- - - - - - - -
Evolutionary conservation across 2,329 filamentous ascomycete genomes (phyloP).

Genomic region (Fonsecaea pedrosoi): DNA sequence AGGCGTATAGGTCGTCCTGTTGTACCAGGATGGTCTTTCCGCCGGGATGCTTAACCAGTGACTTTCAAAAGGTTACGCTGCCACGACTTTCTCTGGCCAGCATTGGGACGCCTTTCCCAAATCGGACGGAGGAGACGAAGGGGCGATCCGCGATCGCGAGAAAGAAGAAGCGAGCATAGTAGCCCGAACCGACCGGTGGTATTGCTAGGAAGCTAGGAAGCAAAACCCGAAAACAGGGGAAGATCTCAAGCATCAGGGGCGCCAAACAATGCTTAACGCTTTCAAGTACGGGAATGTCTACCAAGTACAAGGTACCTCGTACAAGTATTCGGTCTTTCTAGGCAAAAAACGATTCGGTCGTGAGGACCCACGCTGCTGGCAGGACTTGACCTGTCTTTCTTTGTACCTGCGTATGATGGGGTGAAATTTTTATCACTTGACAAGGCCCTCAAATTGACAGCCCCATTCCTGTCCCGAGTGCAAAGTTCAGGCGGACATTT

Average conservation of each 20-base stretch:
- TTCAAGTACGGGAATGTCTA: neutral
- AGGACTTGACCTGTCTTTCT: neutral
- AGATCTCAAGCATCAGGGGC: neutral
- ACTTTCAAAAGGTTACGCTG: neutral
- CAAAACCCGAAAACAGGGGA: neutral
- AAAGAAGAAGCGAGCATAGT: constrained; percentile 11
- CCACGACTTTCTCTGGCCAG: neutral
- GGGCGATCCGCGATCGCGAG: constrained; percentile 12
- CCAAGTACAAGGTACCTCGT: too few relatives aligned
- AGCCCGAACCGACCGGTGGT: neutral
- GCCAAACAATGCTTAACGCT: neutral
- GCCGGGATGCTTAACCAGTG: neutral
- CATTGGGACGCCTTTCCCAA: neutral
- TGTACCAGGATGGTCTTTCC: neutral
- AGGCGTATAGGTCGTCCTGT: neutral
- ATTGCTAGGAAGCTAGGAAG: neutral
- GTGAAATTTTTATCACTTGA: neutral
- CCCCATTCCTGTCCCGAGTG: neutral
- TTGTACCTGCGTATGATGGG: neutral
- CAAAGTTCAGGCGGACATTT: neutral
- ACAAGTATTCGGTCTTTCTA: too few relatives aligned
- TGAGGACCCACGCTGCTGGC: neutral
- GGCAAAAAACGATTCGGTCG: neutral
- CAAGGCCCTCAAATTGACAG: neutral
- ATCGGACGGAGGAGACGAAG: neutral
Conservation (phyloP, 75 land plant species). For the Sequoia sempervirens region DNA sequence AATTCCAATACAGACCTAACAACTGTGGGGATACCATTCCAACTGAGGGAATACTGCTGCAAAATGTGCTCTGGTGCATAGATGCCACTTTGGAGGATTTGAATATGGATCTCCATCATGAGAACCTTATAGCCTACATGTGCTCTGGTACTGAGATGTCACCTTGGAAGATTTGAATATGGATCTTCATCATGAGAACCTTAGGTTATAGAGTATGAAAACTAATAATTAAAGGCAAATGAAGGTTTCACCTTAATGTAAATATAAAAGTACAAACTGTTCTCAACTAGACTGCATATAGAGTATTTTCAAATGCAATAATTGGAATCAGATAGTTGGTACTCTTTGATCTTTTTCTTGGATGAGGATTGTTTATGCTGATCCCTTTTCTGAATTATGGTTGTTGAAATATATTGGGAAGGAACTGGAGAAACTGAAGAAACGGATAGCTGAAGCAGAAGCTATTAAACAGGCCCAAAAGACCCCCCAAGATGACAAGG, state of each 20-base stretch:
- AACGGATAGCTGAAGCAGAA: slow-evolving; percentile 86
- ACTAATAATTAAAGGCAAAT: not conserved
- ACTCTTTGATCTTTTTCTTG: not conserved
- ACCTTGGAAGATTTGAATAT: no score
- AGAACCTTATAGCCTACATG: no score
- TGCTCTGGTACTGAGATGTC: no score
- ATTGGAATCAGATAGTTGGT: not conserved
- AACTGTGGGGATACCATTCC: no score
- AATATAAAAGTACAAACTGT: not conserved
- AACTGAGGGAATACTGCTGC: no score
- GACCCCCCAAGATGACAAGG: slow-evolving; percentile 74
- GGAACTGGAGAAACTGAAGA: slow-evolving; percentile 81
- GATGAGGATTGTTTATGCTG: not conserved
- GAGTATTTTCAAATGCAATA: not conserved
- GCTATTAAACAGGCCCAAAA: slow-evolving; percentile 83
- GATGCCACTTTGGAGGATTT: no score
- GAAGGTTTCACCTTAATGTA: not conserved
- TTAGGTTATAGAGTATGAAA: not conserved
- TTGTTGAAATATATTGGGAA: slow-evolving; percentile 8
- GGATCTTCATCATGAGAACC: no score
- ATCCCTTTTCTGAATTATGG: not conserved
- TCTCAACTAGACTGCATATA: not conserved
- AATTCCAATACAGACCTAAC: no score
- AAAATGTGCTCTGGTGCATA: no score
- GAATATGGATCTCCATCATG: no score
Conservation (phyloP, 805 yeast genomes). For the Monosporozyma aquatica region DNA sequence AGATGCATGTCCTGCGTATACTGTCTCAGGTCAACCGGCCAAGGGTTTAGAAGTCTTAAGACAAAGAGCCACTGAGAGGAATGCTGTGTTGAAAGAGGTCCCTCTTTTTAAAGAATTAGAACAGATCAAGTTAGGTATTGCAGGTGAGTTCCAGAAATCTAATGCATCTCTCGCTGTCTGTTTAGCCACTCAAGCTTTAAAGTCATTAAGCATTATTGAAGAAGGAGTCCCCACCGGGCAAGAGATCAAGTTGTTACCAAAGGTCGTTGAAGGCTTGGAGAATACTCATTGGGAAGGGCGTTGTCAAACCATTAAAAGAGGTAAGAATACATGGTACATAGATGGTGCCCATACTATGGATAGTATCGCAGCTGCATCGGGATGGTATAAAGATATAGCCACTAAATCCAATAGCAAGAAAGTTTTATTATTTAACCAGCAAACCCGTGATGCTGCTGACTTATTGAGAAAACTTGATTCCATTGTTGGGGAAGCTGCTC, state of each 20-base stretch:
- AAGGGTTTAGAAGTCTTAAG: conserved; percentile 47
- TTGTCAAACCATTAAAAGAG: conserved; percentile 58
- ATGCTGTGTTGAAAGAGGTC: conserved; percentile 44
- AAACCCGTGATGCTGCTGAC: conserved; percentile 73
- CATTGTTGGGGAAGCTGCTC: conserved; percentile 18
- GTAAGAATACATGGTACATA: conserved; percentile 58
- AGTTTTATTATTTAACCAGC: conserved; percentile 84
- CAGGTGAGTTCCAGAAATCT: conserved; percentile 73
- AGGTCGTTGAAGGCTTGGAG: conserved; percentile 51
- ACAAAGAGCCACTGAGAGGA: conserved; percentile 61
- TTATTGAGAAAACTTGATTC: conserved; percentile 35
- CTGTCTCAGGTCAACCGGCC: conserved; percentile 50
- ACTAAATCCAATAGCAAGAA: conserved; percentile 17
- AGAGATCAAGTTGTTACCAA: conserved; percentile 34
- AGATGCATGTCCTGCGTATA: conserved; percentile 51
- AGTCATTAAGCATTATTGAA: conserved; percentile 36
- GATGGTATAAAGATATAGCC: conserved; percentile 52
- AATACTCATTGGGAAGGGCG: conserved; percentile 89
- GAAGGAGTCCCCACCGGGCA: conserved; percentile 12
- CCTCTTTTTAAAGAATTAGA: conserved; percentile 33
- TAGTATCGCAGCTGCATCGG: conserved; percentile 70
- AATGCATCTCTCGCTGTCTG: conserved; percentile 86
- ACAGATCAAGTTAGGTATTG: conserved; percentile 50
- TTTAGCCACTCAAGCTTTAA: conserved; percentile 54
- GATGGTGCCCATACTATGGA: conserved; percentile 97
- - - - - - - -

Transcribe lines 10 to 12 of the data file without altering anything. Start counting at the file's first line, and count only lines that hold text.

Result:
- CCACGACTTTCTCTGGCCAG: neutral
- GGGCGATCCGCGATCGCGAG: constrained; percentile 12
- CCAAGTACAAGGTACCTCGT: too few relatives aligned